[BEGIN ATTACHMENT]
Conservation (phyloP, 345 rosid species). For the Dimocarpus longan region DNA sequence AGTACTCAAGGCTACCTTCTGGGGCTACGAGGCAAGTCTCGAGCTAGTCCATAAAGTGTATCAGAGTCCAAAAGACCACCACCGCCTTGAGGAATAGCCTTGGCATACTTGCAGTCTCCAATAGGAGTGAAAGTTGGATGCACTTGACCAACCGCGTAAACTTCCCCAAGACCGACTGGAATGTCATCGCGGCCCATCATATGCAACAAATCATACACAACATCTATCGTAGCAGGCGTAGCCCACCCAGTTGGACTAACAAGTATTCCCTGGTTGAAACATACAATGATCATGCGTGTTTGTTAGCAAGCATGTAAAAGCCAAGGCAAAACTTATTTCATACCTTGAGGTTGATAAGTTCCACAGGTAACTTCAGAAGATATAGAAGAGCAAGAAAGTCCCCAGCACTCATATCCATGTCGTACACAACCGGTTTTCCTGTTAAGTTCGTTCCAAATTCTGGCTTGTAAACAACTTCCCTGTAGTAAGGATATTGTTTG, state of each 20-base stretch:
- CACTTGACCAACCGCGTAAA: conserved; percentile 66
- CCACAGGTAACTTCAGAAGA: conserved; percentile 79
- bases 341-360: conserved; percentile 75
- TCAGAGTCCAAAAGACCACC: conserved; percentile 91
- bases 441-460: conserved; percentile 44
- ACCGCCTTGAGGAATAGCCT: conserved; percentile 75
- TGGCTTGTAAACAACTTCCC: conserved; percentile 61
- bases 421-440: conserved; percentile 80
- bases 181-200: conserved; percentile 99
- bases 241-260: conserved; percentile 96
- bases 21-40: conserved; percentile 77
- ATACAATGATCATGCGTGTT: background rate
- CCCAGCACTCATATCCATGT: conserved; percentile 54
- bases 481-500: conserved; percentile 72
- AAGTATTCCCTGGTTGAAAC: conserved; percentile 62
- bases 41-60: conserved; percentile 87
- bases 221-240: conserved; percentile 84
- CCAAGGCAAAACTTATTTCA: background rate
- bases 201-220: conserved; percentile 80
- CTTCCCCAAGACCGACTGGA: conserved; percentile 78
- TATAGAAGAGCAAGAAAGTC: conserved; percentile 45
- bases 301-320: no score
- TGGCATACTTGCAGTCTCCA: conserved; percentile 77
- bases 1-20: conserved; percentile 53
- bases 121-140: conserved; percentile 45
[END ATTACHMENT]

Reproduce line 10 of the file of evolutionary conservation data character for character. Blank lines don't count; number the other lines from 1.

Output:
- bases 181-200: conserved; percentile 99